William Shymkiw was about 90 years old when he began writing short stories.
“At 85, I had to take a driver’s examination and I couldn’t read the letters on the chart, so they said I can’t drive anymore,” Shymkiw said Thursday afternoon.
“I became housebound and I had to do something. I did a little landscape painting for a couple of years, and then I wrote one little story – my caregiver read it and she said, ‘This isn’t too bad.’
“So I kept writing. At the age of 90, I wrote one story and then I followed it up with more stories.”
Now, at 92, the Olds resident has released his first book, The Sun Will Rise Tomorrow, which is a collection of short stories he has written over the past couple of years.
“I haven’t been trained as a writer, although in earlier life, I was a teacher and a farmer. That may have carried over,” he said.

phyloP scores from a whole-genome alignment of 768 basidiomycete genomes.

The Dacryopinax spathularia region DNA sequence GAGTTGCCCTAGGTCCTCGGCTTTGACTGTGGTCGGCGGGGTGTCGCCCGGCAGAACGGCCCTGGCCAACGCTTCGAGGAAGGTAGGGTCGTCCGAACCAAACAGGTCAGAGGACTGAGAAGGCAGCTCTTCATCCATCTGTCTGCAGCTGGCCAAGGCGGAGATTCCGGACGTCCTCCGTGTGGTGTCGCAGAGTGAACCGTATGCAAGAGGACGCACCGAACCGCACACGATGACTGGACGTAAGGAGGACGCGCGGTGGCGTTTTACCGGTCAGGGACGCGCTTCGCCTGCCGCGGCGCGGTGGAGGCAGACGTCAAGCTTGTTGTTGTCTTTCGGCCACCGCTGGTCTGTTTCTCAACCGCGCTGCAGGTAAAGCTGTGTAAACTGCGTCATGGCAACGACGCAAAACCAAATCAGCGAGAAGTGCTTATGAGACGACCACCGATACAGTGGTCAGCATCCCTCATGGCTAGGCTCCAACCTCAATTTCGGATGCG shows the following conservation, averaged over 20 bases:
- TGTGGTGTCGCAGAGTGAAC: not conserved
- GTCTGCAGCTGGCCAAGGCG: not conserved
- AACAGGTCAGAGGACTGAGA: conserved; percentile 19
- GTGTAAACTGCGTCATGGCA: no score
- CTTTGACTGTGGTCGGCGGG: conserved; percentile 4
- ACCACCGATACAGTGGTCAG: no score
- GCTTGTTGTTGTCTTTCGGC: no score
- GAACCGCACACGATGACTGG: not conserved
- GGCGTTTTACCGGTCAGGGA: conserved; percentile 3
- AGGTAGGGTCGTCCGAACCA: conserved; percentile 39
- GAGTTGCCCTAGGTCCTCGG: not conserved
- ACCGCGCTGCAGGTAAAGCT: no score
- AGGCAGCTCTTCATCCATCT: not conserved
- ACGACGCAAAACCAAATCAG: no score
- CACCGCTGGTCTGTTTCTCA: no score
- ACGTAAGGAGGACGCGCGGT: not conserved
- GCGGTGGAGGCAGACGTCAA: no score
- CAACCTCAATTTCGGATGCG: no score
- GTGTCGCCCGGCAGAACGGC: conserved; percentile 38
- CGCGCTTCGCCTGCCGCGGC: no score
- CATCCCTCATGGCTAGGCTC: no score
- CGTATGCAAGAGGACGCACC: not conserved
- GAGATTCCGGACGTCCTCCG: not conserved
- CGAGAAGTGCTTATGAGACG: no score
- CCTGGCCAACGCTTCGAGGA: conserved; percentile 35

The book will feature 30 fictional short stories – the settings are in different parts of the world, but the focus is primarily on areas in Western Canada.
“There are different kinds of stories. Some have a historical connection, some are love stories,” he said.
“From the point of writing it, to the point of publishing, it was new to me … so it wasn’t an easy task, but it finally came together.”
The characters are described as ordinary people who face trials, challenges and tragedies, yet they rise above to show that the human spirit can be triumphant.
Rita MacPherson, who has been Shymkiw’s caregiver for the past seven years, helped the author type the stories because he has limited vision.
Before the book became a reality, many people gave Shymkiw rave reviews for his short stories, said MacPherson.
“We took some of his short stories to the library, and the workers were like, ‘You’ve got to do something with these,’” MacPherson said.
“We didn’t plan to bring all these short stories together at first. He started years ago with his family history for his kids to know.”
The book is available at www.friesenpress.com.